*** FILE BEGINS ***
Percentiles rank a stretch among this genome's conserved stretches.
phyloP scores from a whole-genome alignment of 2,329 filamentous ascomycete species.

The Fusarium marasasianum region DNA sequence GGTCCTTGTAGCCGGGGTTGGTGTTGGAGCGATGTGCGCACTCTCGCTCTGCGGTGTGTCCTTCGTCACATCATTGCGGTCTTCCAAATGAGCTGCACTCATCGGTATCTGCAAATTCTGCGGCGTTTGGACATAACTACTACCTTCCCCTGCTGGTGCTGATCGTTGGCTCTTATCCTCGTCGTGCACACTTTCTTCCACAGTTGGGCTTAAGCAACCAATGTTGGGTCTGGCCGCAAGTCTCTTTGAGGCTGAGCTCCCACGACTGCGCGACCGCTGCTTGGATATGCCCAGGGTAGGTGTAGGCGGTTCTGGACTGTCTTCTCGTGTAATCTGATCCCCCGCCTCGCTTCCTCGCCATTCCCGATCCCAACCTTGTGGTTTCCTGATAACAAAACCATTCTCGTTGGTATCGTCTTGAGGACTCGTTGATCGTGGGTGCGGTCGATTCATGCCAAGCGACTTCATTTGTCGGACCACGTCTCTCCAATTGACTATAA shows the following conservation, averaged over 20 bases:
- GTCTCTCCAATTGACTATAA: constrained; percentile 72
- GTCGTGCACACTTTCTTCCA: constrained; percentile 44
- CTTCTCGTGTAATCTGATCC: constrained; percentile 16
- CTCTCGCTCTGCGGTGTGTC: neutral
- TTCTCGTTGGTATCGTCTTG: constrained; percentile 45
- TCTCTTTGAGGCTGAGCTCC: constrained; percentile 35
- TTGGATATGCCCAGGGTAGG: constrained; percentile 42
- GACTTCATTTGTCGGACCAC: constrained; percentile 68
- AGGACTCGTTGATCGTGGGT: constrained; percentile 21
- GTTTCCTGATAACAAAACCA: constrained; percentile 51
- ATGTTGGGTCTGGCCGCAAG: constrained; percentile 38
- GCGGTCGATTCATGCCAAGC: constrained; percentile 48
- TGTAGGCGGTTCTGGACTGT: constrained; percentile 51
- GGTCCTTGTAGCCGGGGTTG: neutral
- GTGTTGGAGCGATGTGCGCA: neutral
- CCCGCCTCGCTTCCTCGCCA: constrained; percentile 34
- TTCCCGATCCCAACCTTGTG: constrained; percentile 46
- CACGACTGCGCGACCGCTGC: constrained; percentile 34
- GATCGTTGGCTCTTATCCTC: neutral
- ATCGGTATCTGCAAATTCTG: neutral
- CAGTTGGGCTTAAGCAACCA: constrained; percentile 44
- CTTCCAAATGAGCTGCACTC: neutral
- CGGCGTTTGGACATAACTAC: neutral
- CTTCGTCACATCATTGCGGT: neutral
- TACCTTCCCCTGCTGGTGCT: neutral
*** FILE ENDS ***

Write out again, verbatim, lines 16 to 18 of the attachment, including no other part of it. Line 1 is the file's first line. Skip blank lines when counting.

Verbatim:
- TGTAGGCGGTTCTGGACTGT: constrained; percentile 51
- GGTCCTTGTAGCCGGGGTTG: neutral
- GTGTTGGAGCGATGTGCGCA: neutral